If Dashiell Hammett and Raymond Chandler ran a high school, this would be it.
I’m a sucker for a good film noir and BRICK was like crack-candy to me. All the vital elements are here: you’ve got an engaging detective mystery at the core, great hyper-stylized cinematography, and a handful of memorable and well-defined characters. There’s even the trademark “too cool for school” spitfire dialogue, chockfull of the requisite slang and metaphors. After a few minutes of getting used to, the outlandish speech and rhythms actually sound pretty natural and fun coming from teenage mouths.
However, the reason BRICK ultimately worked for me, even in its unlikely setting, is because it takes itself seriously. There’s no self-referential jokes or hokey winks at the genre ala SCREAM; it’s just a straight, confident noir that happens to be set in a high school. (The final scene is something straight out of THE MALTESE FALCON.) In fact, the setting actually makes sense when you think about it; what ruthless place is riper for seedy behavior and double crossing than high school? (Especially in this day and age…)
BRICK also sports a perfect jazzy score and some truly creative editing. And I’d be remiss to not give props to the relatively unknown cast, especially Joseph Gordon-Levitt. Who’d have thought the kid from ANGELS IN THE OUTFIELD would grow up to kick ass and take names? I was also mucho impressed by Nora Zehetner’s femme fatale Nora—played with just the right amount of beauty, mystery and allure. And, c’mon, how can you not want to go to a school where Richard Roundtree is the principal?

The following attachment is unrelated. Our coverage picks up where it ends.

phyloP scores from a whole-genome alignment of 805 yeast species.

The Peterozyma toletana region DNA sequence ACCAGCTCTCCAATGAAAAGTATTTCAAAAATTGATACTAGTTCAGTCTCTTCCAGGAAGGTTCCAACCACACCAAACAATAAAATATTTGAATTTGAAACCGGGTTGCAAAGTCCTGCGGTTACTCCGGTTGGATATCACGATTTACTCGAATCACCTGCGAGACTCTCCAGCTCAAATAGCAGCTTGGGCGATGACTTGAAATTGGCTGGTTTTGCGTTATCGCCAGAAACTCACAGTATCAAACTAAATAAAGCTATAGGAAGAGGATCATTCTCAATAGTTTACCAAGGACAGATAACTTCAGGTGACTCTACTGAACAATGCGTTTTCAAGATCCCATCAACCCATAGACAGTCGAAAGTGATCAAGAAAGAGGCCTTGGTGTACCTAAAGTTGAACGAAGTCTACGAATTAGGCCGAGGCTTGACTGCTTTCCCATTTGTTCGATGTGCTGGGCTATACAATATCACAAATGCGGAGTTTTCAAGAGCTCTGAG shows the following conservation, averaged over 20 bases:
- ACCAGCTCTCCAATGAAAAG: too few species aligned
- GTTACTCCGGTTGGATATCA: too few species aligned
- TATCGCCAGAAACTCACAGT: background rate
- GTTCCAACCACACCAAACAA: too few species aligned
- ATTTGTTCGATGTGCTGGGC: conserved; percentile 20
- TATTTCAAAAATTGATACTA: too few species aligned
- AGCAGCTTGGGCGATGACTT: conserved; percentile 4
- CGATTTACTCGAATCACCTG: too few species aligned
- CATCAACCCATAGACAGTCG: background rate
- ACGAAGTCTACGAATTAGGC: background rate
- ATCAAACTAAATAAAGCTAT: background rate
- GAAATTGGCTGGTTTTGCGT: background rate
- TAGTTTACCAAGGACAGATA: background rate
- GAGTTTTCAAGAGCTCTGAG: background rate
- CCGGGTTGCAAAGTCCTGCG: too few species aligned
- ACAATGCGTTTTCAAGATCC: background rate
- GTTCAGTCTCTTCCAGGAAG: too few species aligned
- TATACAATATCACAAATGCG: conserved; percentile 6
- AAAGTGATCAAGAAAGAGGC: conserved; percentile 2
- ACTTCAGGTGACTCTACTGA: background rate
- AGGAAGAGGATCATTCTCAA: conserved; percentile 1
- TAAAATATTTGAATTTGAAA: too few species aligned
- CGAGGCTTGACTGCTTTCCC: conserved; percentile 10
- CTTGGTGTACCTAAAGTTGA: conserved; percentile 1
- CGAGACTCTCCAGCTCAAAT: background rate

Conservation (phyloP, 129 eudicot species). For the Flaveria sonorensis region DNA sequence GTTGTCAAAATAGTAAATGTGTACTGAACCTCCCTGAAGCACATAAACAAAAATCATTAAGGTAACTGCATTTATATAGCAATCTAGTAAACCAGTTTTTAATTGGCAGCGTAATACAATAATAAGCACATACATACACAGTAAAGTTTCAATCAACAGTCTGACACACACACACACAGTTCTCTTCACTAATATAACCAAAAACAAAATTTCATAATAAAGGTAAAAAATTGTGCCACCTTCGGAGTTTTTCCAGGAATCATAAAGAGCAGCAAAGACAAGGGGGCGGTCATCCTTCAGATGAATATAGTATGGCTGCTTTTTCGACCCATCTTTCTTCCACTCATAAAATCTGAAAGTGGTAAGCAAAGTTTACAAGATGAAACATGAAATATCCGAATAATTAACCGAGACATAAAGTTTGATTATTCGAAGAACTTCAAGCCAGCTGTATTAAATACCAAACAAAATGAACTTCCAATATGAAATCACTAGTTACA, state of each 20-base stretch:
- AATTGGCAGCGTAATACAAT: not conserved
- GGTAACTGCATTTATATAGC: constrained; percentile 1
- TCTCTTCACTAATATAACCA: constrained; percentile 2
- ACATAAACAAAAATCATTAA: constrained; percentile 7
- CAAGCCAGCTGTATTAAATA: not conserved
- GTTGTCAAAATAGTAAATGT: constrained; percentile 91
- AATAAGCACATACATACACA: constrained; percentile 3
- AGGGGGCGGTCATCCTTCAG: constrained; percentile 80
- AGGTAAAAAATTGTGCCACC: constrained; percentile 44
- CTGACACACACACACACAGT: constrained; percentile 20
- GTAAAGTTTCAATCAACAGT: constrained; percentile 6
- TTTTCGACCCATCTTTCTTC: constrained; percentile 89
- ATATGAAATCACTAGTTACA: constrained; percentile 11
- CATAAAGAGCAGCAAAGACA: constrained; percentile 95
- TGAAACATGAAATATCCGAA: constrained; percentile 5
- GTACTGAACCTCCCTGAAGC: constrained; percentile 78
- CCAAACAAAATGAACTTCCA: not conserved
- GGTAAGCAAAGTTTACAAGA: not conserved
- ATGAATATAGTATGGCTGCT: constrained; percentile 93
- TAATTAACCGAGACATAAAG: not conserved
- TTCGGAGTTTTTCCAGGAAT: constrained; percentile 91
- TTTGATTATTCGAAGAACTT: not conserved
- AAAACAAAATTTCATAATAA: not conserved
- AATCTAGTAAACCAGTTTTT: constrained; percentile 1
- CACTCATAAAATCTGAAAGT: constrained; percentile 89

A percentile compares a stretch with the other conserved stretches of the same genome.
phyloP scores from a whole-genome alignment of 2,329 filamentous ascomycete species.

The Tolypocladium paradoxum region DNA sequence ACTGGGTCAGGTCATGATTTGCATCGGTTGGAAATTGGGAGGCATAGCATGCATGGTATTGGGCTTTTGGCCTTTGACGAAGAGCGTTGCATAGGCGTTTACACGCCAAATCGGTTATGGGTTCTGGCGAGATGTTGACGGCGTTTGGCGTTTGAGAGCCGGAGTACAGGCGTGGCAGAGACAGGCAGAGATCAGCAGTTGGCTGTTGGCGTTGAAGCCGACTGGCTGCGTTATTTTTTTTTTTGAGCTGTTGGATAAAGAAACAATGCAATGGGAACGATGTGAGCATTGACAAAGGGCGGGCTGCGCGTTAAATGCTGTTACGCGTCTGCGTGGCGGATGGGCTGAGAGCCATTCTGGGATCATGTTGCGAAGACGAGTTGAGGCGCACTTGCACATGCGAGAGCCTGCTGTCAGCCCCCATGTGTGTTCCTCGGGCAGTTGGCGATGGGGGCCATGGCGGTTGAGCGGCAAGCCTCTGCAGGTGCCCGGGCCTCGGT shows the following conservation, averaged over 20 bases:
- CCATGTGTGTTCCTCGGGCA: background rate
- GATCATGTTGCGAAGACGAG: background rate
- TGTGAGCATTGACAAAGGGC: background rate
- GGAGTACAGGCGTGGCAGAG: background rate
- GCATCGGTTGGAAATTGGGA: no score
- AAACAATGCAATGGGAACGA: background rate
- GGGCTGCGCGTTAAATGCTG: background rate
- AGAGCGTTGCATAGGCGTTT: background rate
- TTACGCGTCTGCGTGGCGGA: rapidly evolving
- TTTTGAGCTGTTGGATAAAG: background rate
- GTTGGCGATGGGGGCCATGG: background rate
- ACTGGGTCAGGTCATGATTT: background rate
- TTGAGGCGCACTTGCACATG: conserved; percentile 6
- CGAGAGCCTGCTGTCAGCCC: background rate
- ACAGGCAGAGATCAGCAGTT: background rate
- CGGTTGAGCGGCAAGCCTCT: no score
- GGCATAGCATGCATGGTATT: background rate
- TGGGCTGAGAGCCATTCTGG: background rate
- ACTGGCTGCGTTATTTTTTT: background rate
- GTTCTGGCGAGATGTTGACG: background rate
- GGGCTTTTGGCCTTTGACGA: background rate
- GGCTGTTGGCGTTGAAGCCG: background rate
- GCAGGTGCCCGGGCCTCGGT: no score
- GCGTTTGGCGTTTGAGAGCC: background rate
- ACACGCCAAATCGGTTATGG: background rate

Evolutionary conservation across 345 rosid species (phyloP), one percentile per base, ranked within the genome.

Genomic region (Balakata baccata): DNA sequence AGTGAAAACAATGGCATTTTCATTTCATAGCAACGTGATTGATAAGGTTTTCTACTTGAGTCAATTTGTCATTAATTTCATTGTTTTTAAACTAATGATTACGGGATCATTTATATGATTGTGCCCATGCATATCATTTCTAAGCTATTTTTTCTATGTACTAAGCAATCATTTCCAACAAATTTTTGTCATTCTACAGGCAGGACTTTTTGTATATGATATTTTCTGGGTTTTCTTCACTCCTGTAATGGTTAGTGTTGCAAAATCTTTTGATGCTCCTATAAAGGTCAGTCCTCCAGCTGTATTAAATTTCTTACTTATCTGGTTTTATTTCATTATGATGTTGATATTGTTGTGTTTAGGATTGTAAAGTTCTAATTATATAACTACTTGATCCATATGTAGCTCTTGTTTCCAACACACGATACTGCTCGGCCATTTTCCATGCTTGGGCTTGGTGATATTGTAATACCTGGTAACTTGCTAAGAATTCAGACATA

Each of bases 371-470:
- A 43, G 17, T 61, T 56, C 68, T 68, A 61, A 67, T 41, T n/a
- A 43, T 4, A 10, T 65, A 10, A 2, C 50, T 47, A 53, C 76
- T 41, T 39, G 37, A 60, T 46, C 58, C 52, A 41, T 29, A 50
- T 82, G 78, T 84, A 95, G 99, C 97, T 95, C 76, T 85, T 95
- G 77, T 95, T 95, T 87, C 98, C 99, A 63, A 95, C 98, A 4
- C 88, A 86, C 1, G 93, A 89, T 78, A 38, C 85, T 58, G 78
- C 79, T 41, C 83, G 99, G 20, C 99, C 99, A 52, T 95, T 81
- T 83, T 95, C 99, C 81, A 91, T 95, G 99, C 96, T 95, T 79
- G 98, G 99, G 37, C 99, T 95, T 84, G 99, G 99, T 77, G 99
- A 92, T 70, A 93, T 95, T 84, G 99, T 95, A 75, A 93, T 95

Commentary with director Rian Johnson and “Guests”: Johnson tries something different and runs the commentary talk show style, bringing in various guests to speak about their part in making the film, including actors (Noah Segan and Nora Zehetner), producers and production and costume designers. It’s a pretty clever way of getting different opinions and input, without forcing the audience to listen to an entire two hour track by a costume designer, for example.
Deleted and Extended Scenes (22:33): This is actually a hybrid of eight cut scenes and some behind the scenes footage and photos. You get some extra dialogue, alternate versions, as well as an admittedly awful fantasy sequence. Each one comes with an introduction by Johnson
The Inside Track: Casting the Roles of Laura and Dode (3:14): A few minutes of audition footage of Zehetner and Noah Segan.
And once again, darn you Rian Johnson for a job well done.